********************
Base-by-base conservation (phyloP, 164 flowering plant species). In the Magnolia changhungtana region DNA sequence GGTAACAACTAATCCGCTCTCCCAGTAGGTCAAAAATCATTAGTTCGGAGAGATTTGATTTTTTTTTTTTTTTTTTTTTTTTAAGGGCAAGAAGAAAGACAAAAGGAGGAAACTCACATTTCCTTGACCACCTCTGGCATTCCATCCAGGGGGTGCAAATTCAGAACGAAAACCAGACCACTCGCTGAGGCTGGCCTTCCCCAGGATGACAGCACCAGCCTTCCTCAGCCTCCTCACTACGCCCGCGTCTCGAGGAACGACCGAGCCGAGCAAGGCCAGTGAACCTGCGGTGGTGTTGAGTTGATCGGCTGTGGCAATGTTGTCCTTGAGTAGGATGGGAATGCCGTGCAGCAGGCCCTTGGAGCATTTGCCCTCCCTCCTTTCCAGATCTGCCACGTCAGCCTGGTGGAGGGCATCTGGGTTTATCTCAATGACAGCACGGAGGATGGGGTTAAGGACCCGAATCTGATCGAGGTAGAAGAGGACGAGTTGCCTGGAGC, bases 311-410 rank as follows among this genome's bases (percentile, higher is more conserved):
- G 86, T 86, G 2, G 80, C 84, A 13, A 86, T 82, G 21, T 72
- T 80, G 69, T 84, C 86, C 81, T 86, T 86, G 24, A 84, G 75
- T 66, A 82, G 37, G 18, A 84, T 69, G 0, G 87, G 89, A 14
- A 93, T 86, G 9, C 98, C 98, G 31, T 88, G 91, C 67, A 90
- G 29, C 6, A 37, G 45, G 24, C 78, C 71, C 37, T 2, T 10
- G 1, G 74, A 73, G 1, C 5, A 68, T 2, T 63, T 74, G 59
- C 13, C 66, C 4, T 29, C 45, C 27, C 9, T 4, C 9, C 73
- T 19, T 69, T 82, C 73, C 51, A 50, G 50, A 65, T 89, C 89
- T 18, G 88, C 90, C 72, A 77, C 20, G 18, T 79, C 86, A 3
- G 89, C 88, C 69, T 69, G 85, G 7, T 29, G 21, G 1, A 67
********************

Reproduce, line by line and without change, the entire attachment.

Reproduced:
Base-by-base conservation (phyloP, 164 flowering plant species). In the Magnolia changhungtana region DNA sequence GGTAACAACTAATCCGCTCTCCCAGTAGGTCAAAAATCATTAGTTCGGAGAGATTTGATTTTTTTTTTTTTTTTTTTTTTTTAAGGGCAAGAAGAAAGACAAAAGGAGGAAACTCACATTTCCTTGACCACCTCTGGCATTCCATCCAGGGGGTGCAAATTCAGAACGAAAACCAGACCACTCGCTGAGGCTGGCCTTCCCCAGGATGACAGCACCAGCCTTCCTCAGCCTCCTCACTACGCCCGCGTCTCGAGGAACGACCGAGCCGAGCAAGGCCAGTGAACCTGCGGTGGTGTTGAGTTGATCGGCTGTGGCAATGTTGTCCTTGAGTAGGATGGGAATGCCGTGCAGCAGGCCCTTGGAGCATTTGCCCTCCCTCCTTTCCAGATCTGCCACGTCAGCCTGGTGGAGGGCATCTGGGTTTATCTCAATGACAGCACGGAGGATGGGGTTAAGGACCCGAATCTGATCGAGGTAGAAGAGGACGAGTTGCCTGGAGC, bases 311-410 rank as follows among this genome's bases (percentile, higher is more conserved):
- G 86, T 86, G 2, G 80, C 84, A 13, A 86, T 82, G 21, T 72
- T 80, G 69, T 84, C 86, C 81, T 86, T 86, G 24, A 84, G 75
- T 66, A 82, G 37, G 18, A 84, T 69, G 0, G 87, G 89, A 14
- A 93, T 86, G 9, C 98, C 98, G 31, T 88, G 91, C 67, A 90
- G 29, C 6, A 37, G 45, G 24, C 78, C 71, C 37, T 2, T 10
- G 1, G 74, A 73, G 1, C 5, A 68, T 2, T 63, T 74, G 59
- C 13, C 66, C 4, T 29, C 45, C 27, C 9, T 4, C 9, C 73
- T 19, T 69, T 82, C 73, C 51, A 50, G 50, A 65, T 89, C 89
- T 18, G 88, C 90, C 72, A 77, C 20, G 18, T 79, C 86, A 3
- G 89, C 88, C 69, T 69, G 85, G 7, T 29, G 21, G 1, A 67